FAQ
I'm currently nearing the completion of a patch that (where possible)
adds the variable name to the "Use of uninitialized value" warning, eg

#!/usr/bin/perl -w

my $a;
my @b = (1,undef);
my %c = ('foo' => 1, 'bar' => undef);

my $x = join '', $a, @b, %c;

outputs:

Use of uninitialized value $a in join or string at /tmp/p line 7.
Use of uninitialized value $b[1] in join or string at /tmp/p line 7.
Use of uninitialized value $c{bar} in join or string at /tmp/p line 7.

Which is kinda neat. However...

I'm a bit undecided about the last bit, which prints out the hash key
associated with the undefined hash value; part of me worries that it might
be a security hole, especially in CGI/mod_perl environments. The other
half of me thinks that if a web page is spitting out warnings to the end
user, it's probably broken anyway.

Anyway, some of the options that spring to mind are:

* always display the hash key as is

* ditto, but sanitize it; ie truncate it and escape non-printable chars
(in which case what constitutes non-printable chars in this charset- and
locale-riven world)?

* only display when the key is derived from a constant, eg display it
when the perl source contains $foo{bar} but not $foo{$bar} or %foo

* display unless tainting is enabled

* display unless key is tainted (can a hash key be tainted?)

* never display.

Opinions?

Dave.

--
"Foul and greedy Dwarf - you have eaten the last candle."
-- "Hordes of the Things", BBC Radio.

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  • Nicholas Clark at Mar 22, 2004 at 10:28 pm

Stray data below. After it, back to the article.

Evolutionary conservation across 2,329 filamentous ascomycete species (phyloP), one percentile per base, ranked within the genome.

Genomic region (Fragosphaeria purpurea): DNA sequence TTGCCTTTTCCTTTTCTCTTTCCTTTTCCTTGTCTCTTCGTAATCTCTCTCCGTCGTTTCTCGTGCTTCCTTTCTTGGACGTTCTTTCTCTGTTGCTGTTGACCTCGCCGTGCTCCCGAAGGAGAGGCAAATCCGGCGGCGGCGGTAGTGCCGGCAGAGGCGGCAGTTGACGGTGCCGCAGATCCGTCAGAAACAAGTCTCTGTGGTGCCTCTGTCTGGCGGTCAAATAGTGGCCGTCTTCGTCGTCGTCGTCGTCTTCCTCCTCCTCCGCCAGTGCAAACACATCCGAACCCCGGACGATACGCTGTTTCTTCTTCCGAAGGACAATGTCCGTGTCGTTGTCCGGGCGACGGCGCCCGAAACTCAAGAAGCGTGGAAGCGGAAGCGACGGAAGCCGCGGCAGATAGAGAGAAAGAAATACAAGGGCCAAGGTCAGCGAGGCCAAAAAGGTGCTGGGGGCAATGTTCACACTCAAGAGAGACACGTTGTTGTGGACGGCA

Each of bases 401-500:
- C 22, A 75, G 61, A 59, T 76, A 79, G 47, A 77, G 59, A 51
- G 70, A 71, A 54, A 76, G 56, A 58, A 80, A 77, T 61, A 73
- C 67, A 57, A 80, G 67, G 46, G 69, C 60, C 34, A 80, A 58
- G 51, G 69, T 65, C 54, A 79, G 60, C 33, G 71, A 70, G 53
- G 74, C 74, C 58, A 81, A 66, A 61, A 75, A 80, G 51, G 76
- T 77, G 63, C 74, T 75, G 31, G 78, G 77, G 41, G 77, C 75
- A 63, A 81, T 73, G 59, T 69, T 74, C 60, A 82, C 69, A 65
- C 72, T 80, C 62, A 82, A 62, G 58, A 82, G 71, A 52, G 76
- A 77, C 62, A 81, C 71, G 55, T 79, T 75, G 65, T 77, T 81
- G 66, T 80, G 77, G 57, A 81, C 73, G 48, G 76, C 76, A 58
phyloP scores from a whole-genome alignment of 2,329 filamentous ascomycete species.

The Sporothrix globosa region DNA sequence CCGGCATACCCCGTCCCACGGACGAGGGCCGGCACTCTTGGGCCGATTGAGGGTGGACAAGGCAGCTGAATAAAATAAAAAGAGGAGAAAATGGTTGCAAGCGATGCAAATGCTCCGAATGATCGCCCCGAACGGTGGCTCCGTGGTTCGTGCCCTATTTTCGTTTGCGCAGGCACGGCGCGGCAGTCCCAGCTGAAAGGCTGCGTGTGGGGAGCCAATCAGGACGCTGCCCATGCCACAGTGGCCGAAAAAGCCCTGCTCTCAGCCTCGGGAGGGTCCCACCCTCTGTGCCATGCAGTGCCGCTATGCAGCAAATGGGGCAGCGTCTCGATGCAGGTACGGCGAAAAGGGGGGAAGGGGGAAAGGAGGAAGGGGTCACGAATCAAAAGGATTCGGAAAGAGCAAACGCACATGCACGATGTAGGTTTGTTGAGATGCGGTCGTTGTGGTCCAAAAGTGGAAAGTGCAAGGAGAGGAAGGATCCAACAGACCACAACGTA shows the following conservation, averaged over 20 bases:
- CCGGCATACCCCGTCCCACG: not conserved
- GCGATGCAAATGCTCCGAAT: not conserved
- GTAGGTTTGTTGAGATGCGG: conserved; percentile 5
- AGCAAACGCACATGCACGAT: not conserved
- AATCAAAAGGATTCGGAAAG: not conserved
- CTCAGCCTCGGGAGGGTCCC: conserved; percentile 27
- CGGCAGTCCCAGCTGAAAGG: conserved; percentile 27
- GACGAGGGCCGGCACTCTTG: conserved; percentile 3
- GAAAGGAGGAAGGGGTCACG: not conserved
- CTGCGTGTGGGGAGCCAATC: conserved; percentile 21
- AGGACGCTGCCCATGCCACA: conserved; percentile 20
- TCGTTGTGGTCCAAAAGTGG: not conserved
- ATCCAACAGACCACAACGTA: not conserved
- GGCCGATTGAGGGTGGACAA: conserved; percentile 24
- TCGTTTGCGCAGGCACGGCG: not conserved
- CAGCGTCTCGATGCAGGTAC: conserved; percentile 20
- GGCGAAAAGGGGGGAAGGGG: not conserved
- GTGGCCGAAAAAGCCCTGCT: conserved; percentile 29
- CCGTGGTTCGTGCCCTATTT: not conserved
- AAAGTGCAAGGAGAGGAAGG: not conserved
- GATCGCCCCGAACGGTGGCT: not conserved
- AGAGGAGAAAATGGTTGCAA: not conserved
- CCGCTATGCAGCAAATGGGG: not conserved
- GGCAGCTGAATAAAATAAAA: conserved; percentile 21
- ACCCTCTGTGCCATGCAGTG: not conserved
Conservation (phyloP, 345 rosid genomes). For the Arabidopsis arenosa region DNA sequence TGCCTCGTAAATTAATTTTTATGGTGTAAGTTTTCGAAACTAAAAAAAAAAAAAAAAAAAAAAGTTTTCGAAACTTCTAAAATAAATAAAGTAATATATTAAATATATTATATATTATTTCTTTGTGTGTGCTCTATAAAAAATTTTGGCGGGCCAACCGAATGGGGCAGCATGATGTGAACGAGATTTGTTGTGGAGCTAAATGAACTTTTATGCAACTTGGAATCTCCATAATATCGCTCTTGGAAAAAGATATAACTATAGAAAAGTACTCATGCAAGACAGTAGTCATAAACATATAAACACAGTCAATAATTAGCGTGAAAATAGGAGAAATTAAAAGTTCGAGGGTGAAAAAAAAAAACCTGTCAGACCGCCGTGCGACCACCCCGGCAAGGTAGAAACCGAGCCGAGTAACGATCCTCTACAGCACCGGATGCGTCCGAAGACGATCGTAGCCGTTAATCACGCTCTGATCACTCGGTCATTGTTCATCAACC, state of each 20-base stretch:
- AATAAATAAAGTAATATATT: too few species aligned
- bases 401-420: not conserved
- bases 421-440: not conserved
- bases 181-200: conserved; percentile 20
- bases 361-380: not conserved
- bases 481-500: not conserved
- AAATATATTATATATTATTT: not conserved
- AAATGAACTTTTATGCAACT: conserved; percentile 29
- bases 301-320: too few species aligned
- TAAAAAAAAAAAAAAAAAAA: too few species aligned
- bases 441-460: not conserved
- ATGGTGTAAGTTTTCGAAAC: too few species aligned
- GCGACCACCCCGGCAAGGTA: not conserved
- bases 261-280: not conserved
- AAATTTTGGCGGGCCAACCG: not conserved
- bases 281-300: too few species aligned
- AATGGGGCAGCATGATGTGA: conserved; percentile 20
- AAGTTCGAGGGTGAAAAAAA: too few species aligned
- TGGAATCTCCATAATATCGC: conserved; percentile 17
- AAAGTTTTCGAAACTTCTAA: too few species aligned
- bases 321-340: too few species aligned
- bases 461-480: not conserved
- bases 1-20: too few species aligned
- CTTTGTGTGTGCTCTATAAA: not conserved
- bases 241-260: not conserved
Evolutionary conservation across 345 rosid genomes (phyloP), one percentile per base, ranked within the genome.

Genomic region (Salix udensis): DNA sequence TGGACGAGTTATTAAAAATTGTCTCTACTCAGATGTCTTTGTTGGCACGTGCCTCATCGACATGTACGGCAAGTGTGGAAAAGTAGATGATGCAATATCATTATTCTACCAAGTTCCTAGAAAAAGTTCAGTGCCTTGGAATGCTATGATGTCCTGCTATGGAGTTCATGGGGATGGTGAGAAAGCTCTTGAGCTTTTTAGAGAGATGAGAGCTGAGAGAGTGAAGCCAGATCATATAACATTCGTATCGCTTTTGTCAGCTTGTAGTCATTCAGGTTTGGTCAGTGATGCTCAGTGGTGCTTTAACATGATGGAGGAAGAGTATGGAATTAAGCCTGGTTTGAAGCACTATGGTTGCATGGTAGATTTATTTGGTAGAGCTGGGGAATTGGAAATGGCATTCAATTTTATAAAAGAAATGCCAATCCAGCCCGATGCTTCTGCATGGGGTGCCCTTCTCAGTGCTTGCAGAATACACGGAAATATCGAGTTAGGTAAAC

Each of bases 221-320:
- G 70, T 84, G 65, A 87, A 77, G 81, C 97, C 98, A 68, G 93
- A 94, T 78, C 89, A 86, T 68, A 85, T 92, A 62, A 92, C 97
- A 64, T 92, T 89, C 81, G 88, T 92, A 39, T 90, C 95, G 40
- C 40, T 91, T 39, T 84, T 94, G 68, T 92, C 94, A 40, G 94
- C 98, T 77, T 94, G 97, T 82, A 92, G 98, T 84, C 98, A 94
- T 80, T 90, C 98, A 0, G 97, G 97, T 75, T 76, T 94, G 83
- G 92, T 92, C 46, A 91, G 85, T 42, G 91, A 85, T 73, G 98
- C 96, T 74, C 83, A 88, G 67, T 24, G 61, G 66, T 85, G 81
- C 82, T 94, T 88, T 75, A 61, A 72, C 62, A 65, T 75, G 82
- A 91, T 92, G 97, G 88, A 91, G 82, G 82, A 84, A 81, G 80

On Mon, Mar 22, 2004 at 10:12:35PM +0000, Dave Mitchell wrote:

    * always display the hash key as is

    * ditto, but sanitize it; ie truncate it and escape non-printable chars
    (in which case what constitutes non-printable chars in this charset- and
    locale-riven world)?
    I'd think that anything outside >126 should be \x notation, anything <32
    should be something else. Presumably there is already to do this. Although
    it does consider characters 160-255 printable, it seems:

    $ perl -we 'foreach (map {chr} 0, 10, 27, 127, 159, 175, 256) {$_ += 1}'
    Argument "\0" isn't numeric in addition (+) at -e line 1.
    Argument "\n" isn't numeric in addition (+) at -e line 1.
    Argument "^[" isn't numeric in addition (+) at -e line 1.
    Argument "^?" isn't numeric in addition (+) at -e line 1.
    Argument "M-^_" isn't numeric in addition (+) at -e line 1.
    Argument "¯" isn't numeric in addition (+) at -e line 1.
    Argument "\x{100}" isn't numeric in addition (+) at -e line 1.

    This will go where the existing warnings go, so I don't see that we're really
    giving that much more away if someone's setup is already configured to leak
    warnings to the user
    * only display when the key is derived from a constant, eg display it
    when the perl source contains $foo{bar} but not $foo{$bar} or %foo

    * display unless tainting is enabled

    * display unless key is tainted (can a hash key be tainted?)
    Not currently. I believe I know how to do this, but I'm loathe to say, given
    that my opinion is that modifying a hash using a tainted key should taint
    the entire hash (ie no need to taint individual keys). This is for another